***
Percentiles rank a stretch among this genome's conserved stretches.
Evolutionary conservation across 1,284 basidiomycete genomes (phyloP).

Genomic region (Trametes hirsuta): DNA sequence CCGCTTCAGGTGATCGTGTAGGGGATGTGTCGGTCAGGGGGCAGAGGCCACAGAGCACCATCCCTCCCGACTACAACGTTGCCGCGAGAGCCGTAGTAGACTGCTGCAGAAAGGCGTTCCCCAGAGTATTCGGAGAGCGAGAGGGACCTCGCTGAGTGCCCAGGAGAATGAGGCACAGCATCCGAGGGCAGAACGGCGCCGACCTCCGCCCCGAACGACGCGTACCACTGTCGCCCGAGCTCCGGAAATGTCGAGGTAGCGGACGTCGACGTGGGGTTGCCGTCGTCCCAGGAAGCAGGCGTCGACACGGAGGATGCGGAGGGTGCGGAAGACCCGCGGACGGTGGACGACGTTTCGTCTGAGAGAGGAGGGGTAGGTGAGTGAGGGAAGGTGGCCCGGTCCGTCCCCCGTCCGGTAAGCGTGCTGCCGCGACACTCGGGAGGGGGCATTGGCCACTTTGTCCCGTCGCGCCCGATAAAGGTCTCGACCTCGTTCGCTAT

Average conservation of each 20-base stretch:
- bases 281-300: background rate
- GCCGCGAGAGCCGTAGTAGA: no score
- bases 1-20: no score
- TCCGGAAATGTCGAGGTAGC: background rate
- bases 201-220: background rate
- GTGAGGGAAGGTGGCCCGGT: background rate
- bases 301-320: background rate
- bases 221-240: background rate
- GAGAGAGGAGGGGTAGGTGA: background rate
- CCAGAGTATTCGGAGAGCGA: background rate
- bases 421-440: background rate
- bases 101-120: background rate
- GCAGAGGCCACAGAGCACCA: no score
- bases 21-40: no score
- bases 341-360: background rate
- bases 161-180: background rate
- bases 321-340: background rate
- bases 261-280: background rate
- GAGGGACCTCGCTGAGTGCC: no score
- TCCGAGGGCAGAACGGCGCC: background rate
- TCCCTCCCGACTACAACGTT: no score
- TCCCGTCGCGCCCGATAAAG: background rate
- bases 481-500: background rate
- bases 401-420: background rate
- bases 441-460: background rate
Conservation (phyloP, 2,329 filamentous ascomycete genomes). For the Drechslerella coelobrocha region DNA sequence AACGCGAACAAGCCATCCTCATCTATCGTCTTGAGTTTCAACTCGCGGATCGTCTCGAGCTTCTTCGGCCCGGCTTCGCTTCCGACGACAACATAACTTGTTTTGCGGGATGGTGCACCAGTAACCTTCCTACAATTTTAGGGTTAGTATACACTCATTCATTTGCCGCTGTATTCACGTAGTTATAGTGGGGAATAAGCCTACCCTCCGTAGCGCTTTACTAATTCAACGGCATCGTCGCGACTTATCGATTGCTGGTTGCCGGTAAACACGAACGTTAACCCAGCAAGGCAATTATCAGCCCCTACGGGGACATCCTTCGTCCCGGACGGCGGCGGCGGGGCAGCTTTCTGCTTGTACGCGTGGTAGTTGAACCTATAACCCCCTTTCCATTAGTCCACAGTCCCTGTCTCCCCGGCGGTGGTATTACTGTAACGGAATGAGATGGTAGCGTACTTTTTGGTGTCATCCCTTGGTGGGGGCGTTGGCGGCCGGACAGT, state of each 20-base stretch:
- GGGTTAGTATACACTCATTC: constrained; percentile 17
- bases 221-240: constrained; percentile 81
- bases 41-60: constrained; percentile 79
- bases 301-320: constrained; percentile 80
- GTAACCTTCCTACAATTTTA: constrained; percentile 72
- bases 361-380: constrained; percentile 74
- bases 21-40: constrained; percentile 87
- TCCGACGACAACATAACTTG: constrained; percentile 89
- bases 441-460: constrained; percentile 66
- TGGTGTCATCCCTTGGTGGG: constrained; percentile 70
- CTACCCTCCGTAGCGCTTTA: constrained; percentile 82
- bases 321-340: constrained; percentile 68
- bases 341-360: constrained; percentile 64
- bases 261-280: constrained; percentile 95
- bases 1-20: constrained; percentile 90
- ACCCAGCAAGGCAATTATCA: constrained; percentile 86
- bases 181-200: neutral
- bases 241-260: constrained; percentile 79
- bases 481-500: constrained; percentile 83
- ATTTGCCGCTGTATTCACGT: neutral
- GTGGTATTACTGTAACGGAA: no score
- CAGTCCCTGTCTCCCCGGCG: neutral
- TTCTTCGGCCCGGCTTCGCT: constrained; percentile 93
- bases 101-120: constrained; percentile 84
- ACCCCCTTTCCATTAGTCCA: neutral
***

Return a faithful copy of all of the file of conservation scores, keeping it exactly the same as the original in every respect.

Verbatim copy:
Percentiles rank a stretch among this genome's conserved stretches.
Evolutionary conservation across 1,284 basidiomycete genomes (phyloP).

Genomic region (Trametes hirsuta): DNA sequence CCGCTTCAGGTGATCGTGTAGGGGATGTGTCGGTCAGGGGGCAGAGGCCACAGAGCACCATCCCTCCCGACTACAACGTTGCCGCGAGAGCCGTAGTAGACTGCTGCAGAAAGGCGTTCCCCAGAGTATTCGGAGAGCGAGAGGGACCTCGCTGAGTGCCCAGGAGAATGAGGCACAGCATCCGAGGGCAGAACGGCGCCGACCTCCGCCCCGAACGACGCGTACCACTGTCGCCCGAGCTCCGGAAATGTCGAGGTAGCGGACGTCGACGTGGGGTTGCCGTCGTCCCAGGAAGCAGGCGTCGACACGGAGGATGCGGAGGGTGCGGAAGACCCGCGGACGGTGGACGACGTTTCGTCTGAGAGAGGAGGGGTAGGTGAGTGAGGGAAGGTGGCCCGGTCCGTCCCCCGTCCGGTAAGCGTGCTGCCGCGACACTCGGGAGGGGGCATTGGCCACTTTGTCCCGTCGCGCCCGATAAAGGTCTCGACCTCGTTCGCTAT

Average conservation of each 20-base stretch:
- bases 281-300: background rate
- GCCGCGAGAGCCGTAGTAGA: no score
- bases 1-20: no score
- TCCGGAAATGTCGAGGTAGC: background rate
- bases 201-220: background rate
- GTGAGGGAAGGTGGCCCGGT: background rate
- bases 301-320: background rate
- bases 221-240: background rate
- GAGAGAGGAGGGGTAGGTGA: background rate
- CCAGAGTATTCGGAGAGCGA: background rate
- bases 421-440: background rate
- bases 101-120: background rate
- GCAGAGGCCACAGAGCACCA: no score
- bases 21-40: no score
- bases 341-360: background rate
- bases 161-180: background rate
- bases 321-340: background rate
- bases 261-280: background rate
- GAGGGACCTCGCTGAGTGCC: no score
- TCCGAGGGCAGAACGGCGCC: background rate
- TCCCTCCCGACTACAACGTT: no score
- TCCCGTCGCGCCCGATAAAG: background rate
- bases 481-500: background rate
- bases 401-420: background rate
- bases 441-460: background rate
Conservation (phyloP, 2,329 filamentous ascomycete genomes). For the Drechslerella coelobrocha region DNA sequence AACGCGAACAAGCCATCCTCATCTATCGTCTTGAGTTTCAACTCGCGGATCGTCTCGAGCTTCTTCGGCCCGGCTTCGCTTCCGACGACAACATAACTTGTTTTGCGGGATGGTGCACCAGTAACCTTCCTACAATTTTAGGGTTAGTATACACTCATTCATTTGCCGCTGTATTCACGTAGTTATAGTGGGGAATAAGCCTACCCTCCGTAGCGCTTTACTAATTCAACGGCATCGTCGCGACTTATCGATTGCTGGTTGCCGGTAAACACGAACGTTAACCCAGCAAGGCAATTATCAGCCCCTACGGGGACATCCTTCGTCCCGGACGGCGGCGGCGGGGCAGCTTTCTGCTTGTACGCGTGGTAGTTGAACCTATAACCCCCTTTCCATTAGTCCACAGTCCCTGTCTCCCCGGCGGTGGTATTACTGTAACGGAATGAGATGGTAGCGTACTTTTTGGTGTCATCCCTTGGTGGGGGCGTTGGCGGCCGGACAGT, state of each 20-base stretch:
- GGGTTAGTATACACTCATTC: constrained; percentile 17
- bases 221-240: constrained; percentile 81
- bases 41-60: constrained; percentile 79
- bases 301-320: constrained; percentile 80
- GTAACCTTCCTACAATTTTA: constrained; percentile 72
- bases 361-380: constrained; percentile 74
- bases 21-40: constrained; percentile 87
- TCCGACGACAACATAACTTG: constrained; percentile 89
- bases 441-460: constrained; percentile 66
- TGGTGTCATCCCTTGGTGGG: constrained; percentile 70
- CTACCCTCCGTAGCGCTTTA: constrained; percentile 82
- bases 321-340: constrained; percentile 68
- bases 341-360: constrained; percentile 64
- bases 261-280: constrained; percentile 95
- bases 1-20: constrained; percentile 90
- ACCCAGCAAGGCAATTATCA: constrained; percentile 86
- bases 181-200: neutral
- bases 241-260: constrained; percentile 79
- bases 481-500: constrained; percentile 83
- ATTTGCCGCTGTATTCACGT: neutral
- GTGGTATTACTGTAACGGAA: no score
- CAGTCCCTGTCTCCCCGGCG: neutral
- TTCTTCGGCCCGGCTTCGCT: constrained; percentile 93
- bases 101-120: constrained; percentile 84
- ACCCCCTTTCCATTAGTCCA: neutral